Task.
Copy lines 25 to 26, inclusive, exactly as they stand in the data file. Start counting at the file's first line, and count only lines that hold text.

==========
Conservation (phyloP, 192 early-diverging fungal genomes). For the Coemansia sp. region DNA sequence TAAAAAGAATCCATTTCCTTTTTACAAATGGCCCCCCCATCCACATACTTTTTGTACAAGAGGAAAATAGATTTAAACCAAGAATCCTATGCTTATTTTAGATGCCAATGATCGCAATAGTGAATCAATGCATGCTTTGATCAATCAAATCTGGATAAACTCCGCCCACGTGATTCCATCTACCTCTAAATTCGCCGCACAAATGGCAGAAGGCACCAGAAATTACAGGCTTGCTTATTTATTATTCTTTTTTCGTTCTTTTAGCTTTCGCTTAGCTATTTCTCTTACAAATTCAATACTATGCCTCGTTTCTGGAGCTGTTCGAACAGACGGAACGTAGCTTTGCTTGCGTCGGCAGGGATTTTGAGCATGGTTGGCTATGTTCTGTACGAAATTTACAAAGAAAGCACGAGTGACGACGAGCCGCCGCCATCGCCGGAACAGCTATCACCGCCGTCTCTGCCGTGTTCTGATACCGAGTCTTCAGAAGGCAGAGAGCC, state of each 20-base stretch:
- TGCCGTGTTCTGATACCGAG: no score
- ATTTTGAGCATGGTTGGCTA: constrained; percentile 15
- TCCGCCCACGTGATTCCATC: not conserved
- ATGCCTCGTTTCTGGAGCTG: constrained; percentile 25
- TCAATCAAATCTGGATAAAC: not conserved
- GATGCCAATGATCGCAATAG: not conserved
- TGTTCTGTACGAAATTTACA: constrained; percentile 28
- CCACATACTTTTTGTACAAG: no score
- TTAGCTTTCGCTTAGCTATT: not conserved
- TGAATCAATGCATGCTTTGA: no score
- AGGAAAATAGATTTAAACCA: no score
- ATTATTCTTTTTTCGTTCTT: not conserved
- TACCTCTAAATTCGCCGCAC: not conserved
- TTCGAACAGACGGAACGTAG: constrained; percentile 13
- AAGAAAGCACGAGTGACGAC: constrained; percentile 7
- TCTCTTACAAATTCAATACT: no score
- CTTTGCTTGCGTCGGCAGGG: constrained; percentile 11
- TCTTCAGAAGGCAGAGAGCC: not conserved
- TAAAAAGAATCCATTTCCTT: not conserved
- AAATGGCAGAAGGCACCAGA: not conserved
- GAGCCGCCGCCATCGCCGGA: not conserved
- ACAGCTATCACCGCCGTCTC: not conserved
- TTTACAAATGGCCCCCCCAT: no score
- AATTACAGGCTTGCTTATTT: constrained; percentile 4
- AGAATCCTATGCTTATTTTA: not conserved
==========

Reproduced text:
- AATTACAGGCTTGCTTATTT: constrained; percentile 4
- AGAATCCTATGCTTATTTTA: not conserved